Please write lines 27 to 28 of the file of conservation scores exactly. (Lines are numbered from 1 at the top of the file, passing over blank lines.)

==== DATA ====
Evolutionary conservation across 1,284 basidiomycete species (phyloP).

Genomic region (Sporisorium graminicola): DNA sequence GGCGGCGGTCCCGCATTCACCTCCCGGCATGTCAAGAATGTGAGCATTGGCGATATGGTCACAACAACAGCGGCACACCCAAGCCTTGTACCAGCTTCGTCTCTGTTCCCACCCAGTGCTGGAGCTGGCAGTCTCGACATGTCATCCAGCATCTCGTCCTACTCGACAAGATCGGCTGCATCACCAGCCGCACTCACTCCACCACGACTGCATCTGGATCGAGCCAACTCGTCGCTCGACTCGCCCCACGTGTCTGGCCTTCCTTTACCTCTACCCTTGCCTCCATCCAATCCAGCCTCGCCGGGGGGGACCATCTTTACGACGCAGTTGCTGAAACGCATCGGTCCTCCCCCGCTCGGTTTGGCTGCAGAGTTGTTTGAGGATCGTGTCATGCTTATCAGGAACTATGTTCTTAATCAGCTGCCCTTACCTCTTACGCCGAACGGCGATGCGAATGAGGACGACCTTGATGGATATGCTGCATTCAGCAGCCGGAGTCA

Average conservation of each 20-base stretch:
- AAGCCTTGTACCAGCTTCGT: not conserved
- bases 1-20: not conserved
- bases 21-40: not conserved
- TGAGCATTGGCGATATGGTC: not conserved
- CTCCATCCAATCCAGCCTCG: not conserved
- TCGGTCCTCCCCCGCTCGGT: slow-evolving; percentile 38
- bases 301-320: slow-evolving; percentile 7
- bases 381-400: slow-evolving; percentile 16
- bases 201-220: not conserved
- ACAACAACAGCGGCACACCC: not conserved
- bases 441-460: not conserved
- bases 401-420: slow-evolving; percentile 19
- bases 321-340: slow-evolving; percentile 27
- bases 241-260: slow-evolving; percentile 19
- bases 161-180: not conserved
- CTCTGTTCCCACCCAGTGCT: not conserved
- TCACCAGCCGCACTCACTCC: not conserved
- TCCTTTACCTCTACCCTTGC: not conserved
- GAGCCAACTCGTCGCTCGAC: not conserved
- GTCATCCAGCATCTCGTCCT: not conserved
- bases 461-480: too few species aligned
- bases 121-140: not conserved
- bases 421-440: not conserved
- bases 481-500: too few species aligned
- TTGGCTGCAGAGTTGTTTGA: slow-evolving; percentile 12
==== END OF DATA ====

- bases 481-500: too few species aligned
- TTGGCTGCAGAGTTGTTTGA: slow-evolving; percentile 12